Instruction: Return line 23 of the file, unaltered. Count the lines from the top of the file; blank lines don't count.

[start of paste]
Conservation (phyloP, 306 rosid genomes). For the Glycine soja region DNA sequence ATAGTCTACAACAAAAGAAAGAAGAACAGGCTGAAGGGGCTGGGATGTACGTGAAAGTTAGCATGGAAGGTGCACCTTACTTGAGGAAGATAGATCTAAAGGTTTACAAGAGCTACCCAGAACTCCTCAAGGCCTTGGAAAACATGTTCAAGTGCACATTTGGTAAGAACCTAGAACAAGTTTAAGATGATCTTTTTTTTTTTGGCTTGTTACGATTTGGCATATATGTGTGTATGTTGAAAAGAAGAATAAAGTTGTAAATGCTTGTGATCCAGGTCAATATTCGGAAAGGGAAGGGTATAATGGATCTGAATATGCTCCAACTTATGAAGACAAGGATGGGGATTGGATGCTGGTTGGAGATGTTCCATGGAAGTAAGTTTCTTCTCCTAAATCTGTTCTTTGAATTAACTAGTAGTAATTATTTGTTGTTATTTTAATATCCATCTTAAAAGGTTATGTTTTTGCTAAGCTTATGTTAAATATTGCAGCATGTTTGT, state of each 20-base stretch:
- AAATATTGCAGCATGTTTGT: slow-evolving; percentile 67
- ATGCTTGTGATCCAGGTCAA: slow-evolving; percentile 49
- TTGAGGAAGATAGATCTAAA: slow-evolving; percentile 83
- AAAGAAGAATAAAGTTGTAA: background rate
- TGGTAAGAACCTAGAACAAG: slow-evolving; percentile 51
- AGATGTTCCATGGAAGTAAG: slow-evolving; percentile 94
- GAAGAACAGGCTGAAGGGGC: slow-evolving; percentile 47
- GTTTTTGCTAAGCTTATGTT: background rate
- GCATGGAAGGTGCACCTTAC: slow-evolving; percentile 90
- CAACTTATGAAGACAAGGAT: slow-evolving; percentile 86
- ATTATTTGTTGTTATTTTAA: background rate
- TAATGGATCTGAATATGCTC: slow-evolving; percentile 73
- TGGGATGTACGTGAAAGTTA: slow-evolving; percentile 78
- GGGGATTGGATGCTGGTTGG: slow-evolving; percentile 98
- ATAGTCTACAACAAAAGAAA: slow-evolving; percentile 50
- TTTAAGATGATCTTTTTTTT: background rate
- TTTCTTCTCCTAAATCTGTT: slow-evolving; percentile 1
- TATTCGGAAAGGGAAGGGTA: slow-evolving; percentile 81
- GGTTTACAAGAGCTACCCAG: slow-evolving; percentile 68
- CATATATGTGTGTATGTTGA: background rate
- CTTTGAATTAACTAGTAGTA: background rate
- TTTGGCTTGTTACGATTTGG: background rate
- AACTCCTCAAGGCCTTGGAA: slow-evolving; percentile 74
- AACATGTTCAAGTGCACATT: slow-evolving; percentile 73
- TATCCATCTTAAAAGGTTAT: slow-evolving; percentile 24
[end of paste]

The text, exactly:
- TTTGGCTTGTTACGATTTGG: background rate